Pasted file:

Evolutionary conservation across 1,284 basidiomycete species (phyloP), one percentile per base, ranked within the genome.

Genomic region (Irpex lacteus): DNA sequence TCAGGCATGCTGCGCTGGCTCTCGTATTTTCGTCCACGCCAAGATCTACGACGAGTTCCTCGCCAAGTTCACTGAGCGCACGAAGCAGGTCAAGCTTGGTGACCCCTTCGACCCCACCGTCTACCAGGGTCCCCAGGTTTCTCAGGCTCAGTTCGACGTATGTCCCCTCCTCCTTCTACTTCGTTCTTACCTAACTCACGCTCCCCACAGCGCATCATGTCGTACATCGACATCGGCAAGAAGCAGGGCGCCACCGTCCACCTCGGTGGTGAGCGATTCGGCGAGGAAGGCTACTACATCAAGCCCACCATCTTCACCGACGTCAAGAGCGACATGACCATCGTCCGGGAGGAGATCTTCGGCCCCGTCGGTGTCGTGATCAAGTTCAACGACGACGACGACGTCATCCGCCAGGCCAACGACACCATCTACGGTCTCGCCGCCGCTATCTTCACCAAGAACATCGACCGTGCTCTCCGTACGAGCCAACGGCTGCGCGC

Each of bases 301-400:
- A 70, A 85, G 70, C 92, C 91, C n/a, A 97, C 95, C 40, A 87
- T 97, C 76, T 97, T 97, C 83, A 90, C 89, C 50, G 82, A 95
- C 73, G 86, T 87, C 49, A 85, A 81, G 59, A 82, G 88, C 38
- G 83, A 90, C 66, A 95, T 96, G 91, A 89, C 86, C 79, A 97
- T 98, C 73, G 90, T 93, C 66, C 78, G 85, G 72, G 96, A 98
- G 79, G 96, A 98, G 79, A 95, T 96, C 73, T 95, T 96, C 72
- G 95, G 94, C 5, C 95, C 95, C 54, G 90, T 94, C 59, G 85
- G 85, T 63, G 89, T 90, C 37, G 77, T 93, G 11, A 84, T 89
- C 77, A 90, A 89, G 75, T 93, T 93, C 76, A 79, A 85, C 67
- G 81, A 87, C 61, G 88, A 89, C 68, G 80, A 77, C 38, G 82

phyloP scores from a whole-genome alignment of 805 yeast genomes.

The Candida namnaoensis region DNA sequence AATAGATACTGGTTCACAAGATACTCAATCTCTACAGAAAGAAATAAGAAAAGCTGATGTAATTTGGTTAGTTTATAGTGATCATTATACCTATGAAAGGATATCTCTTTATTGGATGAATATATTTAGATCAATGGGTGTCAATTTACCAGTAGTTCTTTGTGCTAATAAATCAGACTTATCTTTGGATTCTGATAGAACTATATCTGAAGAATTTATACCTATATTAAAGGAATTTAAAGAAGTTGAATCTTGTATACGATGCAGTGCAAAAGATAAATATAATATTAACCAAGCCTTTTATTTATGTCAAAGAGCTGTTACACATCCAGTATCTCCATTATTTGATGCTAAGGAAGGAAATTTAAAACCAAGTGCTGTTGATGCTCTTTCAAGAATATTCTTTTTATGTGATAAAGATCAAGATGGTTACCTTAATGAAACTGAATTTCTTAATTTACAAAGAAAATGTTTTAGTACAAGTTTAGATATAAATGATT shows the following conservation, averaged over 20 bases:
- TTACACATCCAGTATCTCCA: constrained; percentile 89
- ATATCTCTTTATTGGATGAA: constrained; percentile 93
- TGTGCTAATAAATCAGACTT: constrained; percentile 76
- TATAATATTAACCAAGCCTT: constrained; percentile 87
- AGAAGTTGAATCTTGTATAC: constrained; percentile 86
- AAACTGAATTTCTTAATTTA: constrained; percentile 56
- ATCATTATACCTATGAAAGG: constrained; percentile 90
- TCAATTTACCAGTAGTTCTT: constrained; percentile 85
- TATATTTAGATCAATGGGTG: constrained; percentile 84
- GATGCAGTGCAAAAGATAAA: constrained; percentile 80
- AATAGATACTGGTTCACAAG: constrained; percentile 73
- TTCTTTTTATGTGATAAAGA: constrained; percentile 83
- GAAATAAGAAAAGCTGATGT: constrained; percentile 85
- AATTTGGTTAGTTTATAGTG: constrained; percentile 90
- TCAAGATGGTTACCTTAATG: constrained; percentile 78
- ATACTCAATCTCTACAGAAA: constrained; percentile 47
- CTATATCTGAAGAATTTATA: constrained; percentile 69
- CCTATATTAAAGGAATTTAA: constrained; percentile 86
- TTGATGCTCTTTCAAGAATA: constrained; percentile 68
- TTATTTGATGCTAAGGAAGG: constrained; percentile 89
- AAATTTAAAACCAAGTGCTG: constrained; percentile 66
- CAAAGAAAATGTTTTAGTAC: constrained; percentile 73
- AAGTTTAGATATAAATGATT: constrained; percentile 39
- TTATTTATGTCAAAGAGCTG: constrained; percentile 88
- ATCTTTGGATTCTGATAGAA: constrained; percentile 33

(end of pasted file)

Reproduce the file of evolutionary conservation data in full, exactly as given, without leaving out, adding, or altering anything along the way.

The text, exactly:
Evolutionary conservation across 1,284 basidiomycete species (phyloP), one percentile per base, ranked within the genome.

Genomic region (Irpex lacteus): DNA sequence TCAGGCATGCTGCGCTGGCTCTCGTATTTTCGTCCACGCCAAGATCTACGACGAGTTCCTCGCCAAGTTCACTGAGCGCACGAAGCAGGTCAAGCTTGGTGACCCCTTCGACCCCACCGTCTACCAGGGTCCCCAGGTTTCTCAGGCTCAGTTCGACGTATGTCCCCTCCTCCTTCTACTTCGTTCTTACCTAACTCACGCTCCCCACAGCGCATCATGTCGTACATCGACATCGGCAAGAAGCAGGGCGCCACCGTCCACCTCGGTGGTGAGCGATTCGGCGAGGAAGGCTACTACATCAAGCCCACCATCTTCACCGACGTCAAGAGCGACATGACCATCGTCCGGGAGGAGATCTTCGGCCCCGTCGGTGTCGTGATCAAGTTCAACGACGACGACGACGTCATCCGCCAGGCCAACGACACCATCTACGGTCTCGCCGCCGCTATCTTCACCAAGAACATCGACCGTGCTCTCCGTACGAGCCAACGGCTGCGCGC

Each of bases 301-400:
- A 70, A 85, G 70, C 92, C 91, C n/a, A 97, C 95, C 40, A 87
- T 97, C 76, T 97, T 97, C 83, A 90, C 89, C 50, G 82, A 95
- C 73, G 86, T 87, C 49, A 85, A 81, G 59, A 82, G 88, C 38
- G 83, A 90, C 66, A 95, T 96, G 91, A 89, C 86, C 79, A 97
- T 98, C 73, G 90, T 93, C 66, C 78, G 85, G 72, G 96, A 98
- G 79, G 96, A 98, G 79, A 95, T 96, C 73, T 95, T 96, C 72
- G 95, G 94, C 5, C 95, C 95, C 54, G 90, T 94, C 59, G 85
- G 85, T 63, G 89, T 90, C 37, G 77, T 93, G 11, A 84, T 89
- C 77, A 90, A 89, G 75, T 93, T 93, C 76, A 79, A 85, C 67
- G 81, A 87, C 61, G 88, A 89, C 68, G 80, A 77, C 38, G 82

phyloP scores from a whole-genome alignment of 805 yeast genomes.

The Candida namnaoensis region DNA sequence AATAGATACTGGTTCACAAGATACTCAATCTCTACAGAAAGAAATAAGAAAAGCTGATGTAATTTGGTTAGTTTATAGTGATCATTATACCTATGAAAGGATATCTCTTTATTGGATGAATATATTTAGATCAATGGGTGTCAATTTACCAGTAGTTCTTTGTGCTAATAAATCAGACTTATCTTTGGATTCTGATAGAACTATATCTGAAGAATTTATACCTATATTAAAGGAATTTAAAGAAGTTGAATCTTGTATACGATGCAGTGCAAAAGATAAATATAATATTAACCAAGCCTTTTATTTATGTCAAAGAGCTGTTACACATCCAGTATCTCCATTATTTGATGCTAAGGAAGGAAATTTAAAACCAAGTGCTGTTGATGCTCTTTCAAGAATATTCTTTTTATGTGATAAAGATCAAGATGGTTACCTTAATGAAACTGAATTTCTTAATTTACAAAGAAAATGTTTTAGTACAAGTTTAGATATAAATGATT shows the following conservation, averaged over 20 bases:
- TTACACATCCAGTATCTCCA: constrained; percentile 89
- ATATCTCTTTATTGGATGAA: constrained; percentile 93
- TGTGCTAATAAATCAGACTT: constrained; percentile 76
- TATAATATTAACCAAGCCTT: constrained; percentile 87
- AGAAGTTGAATCTTGTATAC: constrained; percentile 86
- AAACTGAATTTCTTAATTTA: constrained; percentile 56
- ATCATTATACCTATGAAAGG: constrained; percentile 90
- TCAATTTACCAGTAGTTCTT: constrained; percentile 85
- TATATTTAGATCAATGGGTG: constrained; percentile 84
- GATGCAGTGCAAAAGATAAA: constrained; percentile 80
- AATAGATACTGGTTCACAAG: constrained; percentile 73
- TTCTTTTTATGTGATAAAGA: constrained; percentile 83
- GAAATAAGAAAAGCTGATGT: constrained; percentile 85
- AATTTGGTTAGTTTATAGTG: constrained; percentile 90
- TCAAGATGGTTACCTTAATG: constrained; percentile 78
- ATACTCAATCTCTACAGAAA: constrained; percentile 47
- CTATATCTGAAGAATTTATA: constrained; percentile 69
- CCTATATTAAAGGAATTTAA: constrained; percentile 86
- TTGATGCTCTTTCAAGAATA: constrained; percentile 68
- TTATTTGATGCTAAGGAAGG: constrained; percentile 89
- AAATTTAAAACCAAGTGCTG: constrained; percentile 66
- CAAAGAAAATGTTTTAGTAC: constrained; percentile 73
- AAGTTTAGATATAAATGATT: constrained; percentile 39
- TTATTTATGTCAAAGAGCTG: constrained; percentile 88
- ATCTTTGGATTCTGATAGAA: constrained; percentile 33